Power couple sues over break-in
Sherry Lansing and William Friedkin say their alarm company was negligent in handling the burglary.
William Friedkin and Sherry Lansing's Bel Air home was burglarized in December.
By Richard Winton
Los Angeles Times Staff Writer
August 30, 2007
Private home security services have become a staple in L.A. neighborhoods both wealthy and modest.
But now, two Hollywood power players -- Oscar-winning director William Friedkin and his wife, former Paramount Studios boss Sherry Lansing -- contend that one system offered little protection and might even have been an advertisement for burglars.
They filed suit Wednesday against ADT Home Security, accusing the company with fraudulent misrepresentation and gross negligence in the way it handled a high-profile break-in at their Bel-Air home in December -- one of a string of burglaries in the area tied to a sophisticated group.
The suit alleges that Friedkin was promised 24-hour patrols by ADT's Bel-Air Patrol with a response time in minutes, thorough investigation of any alarm and a call to the LAPD.
But that is not what happened when the couple was on vacation overseas, the suit alleges. A forced entry triggered the ADT alarm system Dec. 29 at 11:04 p.m., but a patrolman dispatched by the company didn't arrive for an hour and 45 minutes, the suit alleges.
When the patrolman arrived at the house, "he did not notice any signs of a break-in," the lawsuit says.
The ADT patrolman spent less than 20 minutes at the house, the suit alleges. But when the couple's housekeeper arrived at 8:15 a.m. the next day, she heard the alarm blaring and saw a stepladder beneath the second-floor balcony, broken glass from the balcony's French doors and overturned furniture.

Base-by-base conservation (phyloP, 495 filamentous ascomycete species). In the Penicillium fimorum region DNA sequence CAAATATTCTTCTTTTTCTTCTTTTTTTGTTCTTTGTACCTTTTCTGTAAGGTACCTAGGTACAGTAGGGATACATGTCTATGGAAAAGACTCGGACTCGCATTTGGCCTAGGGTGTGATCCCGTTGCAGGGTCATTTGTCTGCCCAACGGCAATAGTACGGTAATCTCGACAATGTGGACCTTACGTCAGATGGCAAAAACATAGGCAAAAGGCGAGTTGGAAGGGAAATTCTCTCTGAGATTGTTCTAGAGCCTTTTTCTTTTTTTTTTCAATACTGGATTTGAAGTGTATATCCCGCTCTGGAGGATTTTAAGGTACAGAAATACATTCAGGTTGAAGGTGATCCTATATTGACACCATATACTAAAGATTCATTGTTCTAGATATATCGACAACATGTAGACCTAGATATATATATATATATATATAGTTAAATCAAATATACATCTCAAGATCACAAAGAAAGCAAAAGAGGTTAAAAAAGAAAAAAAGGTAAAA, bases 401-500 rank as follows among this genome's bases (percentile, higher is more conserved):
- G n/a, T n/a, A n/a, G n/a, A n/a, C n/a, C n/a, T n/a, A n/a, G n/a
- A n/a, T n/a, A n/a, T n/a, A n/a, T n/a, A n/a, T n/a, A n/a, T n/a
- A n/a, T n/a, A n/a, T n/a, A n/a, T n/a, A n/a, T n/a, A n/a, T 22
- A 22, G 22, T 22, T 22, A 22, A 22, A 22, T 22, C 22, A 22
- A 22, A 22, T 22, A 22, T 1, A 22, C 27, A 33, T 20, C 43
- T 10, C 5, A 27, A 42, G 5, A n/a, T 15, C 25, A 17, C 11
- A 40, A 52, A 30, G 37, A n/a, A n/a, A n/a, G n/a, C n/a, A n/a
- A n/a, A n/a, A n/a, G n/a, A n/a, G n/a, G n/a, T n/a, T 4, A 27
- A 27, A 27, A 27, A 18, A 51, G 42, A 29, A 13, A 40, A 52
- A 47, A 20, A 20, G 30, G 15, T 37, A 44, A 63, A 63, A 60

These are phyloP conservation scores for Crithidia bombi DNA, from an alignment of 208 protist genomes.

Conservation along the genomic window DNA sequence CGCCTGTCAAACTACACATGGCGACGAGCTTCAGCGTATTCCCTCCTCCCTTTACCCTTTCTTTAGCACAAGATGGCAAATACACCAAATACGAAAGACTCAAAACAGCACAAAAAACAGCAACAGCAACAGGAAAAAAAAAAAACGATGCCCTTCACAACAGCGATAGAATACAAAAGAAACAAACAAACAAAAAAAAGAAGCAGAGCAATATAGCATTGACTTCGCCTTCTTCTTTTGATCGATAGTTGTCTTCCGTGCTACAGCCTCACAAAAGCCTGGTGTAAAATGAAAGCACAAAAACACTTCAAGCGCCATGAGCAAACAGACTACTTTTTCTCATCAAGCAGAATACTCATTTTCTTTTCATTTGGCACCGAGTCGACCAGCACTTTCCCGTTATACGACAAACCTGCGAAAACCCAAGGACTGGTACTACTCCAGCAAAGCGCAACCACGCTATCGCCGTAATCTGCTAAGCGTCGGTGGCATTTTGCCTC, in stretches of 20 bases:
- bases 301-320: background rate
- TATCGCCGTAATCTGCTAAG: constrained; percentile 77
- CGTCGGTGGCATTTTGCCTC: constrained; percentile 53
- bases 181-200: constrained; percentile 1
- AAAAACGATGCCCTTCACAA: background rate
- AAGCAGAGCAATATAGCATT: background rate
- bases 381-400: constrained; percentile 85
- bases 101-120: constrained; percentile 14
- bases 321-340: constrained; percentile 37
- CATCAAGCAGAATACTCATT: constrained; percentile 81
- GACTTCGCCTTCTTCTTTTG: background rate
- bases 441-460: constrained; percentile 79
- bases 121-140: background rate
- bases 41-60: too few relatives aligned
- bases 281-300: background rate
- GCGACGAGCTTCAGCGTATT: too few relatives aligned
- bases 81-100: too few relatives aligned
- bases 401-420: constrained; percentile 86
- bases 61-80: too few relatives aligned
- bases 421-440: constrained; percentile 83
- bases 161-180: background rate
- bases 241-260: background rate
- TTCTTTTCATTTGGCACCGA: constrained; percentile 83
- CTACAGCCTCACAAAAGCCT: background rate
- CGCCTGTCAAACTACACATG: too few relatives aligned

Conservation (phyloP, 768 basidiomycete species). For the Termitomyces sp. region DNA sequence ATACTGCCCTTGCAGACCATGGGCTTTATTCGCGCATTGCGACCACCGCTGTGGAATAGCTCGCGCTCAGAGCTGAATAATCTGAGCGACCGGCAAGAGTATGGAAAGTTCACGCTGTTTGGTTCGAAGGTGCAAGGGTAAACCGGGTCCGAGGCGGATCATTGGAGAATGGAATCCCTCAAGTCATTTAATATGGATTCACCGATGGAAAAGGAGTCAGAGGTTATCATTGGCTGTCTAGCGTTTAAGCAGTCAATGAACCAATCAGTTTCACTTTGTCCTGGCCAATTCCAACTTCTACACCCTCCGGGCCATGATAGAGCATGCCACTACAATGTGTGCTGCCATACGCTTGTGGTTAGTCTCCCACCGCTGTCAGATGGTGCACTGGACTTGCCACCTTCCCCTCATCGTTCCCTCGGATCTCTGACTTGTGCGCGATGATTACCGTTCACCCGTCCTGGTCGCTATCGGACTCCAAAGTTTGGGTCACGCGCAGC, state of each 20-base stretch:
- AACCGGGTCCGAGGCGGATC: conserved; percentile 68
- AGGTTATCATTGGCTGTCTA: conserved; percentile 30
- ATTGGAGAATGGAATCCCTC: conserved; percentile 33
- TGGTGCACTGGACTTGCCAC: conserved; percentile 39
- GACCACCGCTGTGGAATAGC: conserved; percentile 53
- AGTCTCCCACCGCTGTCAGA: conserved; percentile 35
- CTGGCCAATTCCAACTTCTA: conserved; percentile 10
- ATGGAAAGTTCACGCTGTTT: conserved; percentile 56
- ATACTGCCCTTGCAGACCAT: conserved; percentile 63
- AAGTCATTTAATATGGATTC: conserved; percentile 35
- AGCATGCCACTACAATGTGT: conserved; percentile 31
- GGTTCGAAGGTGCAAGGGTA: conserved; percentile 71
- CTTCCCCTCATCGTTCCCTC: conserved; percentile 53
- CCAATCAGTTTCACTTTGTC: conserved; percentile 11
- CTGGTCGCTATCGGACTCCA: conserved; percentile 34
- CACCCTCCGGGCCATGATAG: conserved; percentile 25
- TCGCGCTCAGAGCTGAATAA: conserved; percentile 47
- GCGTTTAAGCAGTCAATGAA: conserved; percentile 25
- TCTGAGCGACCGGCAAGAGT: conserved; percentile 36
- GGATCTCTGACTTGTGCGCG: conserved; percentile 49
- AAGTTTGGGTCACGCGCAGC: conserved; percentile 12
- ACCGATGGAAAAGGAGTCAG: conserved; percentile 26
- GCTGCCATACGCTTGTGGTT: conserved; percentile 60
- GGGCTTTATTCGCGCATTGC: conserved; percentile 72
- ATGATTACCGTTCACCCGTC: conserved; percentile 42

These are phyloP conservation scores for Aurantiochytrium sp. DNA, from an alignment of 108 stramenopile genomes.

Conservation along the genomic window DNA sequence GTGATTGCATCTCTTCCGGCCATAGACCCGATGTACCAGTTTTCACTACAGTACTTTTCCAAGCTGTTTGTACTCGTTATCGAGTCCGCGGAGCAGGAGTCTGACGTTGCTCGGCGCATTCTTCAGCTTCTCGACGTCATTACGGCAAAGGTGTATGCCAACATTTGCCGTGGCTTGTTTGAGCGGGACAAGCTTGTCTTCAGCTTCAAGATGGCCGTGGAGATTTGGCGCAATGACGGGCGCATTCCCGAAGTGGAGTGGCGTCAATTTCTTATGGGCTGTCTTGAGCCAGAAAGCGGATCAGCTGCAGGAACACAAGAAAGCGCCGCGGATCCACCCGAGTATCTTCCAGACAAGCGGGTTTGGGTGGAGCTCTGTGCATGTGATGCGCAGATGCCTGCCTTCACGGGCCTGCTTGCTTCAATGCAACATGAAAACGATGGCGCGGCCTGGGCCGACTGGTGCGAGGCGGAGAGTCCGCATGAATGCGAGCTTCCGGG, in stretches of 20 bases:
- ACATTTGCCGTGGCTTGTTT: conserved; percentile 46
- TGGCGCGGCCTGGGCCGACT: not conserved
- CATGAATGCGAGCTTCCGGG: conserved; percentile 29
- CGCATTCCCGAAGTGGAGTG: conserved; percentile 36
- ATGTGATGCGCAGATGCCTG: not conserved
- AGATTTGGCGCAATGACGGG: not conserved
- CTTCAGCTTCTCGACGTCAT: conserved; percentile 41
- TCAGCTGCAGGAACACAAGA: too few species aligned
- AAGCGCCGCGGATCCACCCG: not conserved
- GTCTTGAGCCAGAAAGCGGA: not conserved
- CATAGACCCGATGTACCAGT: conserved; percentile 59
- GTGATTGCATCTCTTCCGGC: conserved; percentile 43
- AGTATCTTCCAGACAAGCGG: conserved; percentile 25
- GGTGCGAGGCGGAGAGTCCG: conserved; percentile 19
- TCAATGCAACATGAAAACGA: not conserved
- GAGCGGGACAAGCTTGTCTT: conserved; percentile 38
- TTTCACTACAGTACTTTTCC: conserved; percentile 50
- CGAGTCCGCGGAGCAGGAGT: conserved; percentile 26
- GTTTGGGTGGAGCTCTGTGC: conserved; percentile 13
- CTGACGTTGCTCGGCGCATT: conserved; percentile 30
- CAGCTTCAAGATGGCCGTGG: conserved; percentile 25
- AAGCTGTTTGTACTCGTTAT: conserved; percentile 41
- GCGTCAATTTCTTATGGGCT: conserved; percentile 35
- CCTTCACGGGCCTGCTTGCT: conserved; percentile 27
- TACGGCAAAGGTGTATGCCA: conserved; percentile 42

"Panicked, the housekeeper contacted the Los Angeles Police Department. This was the first the police or any other authorities heard of any foul play at the Friedkin and Lansing residence the previous night," the suit says.
ADT Home Security did not immediately return calls seeking a comment for this article.
The couple contends that burglars intentionally target ADT homes because of the security company's poor performance.
But LAPD Lt. Ray Lombardo, who is overseeing the investigation into the 70 burglaries that have netted about $8 million, said no such pattern had been detected.
In any case, the suit is likely to stir debate about security systems. Lombardo said security systems, while a good idea, are only as good as the service provided.
About 12% to 15% of homes in Southern California have an alarm system, according to the California Alarm Assn.
In 2005, there were more than 62,000 alarm dispatches by the LAPD, with 97% determined to be false, or unverified, according to police records.
In 2003, there was a push to regulate alarm calls. LAPD Chief William J. Bratton said his officers were wasting time and proposed responding only to verified alarms.
Instead, the Los Angeles Police Commission, with the advice of the City Council, decided to penalize those businesses and residences that produced multiple false alarms.
Friedkin and Lansing were among dozens of victims of a burglary ring that has hit the upscale communities of Bel-Air, Pacific Palisades, Brentwood and the Hollywood Hills over the last year.
In April, a safe was taken from the Hollywood Hills home of Duran Duran guitarist John Taylor and his wife, Gela Nash-Taylor, president of Juicy Couture, sources said, and the Westside mansion of country music stars Tim McGraw and Faith Hill was hit in February while they were in Tennessee.
Friedkin and Lansing said through their attorney that the main goal of the lawsuit was to raise awareness.
A large amount of valuable jewelry, some of which was irreplaceable, was taken, the suit says.
"This lawsuit isn't about money. Mr. Friedkin and Ms. Lansing plan to donate what they recover to charity," said attorney Eric George, who represents the couple. "This is about misrepresentation."
Friedkin and Lansing found out about the burglary from their housekeeper the next day. Their call to ADT was routed to a center in Kansas City, Mo., and only after several more calls did they learn details of the case, the suit alleges.
Friedkin and Lansing said in the suit that they paid $25,000 for a "top of the line" system after being told it "makes your home three times less likely to be burglarized."
After the burglary the couple spent a unspecified "substantial amount" of money on new security measures for their home.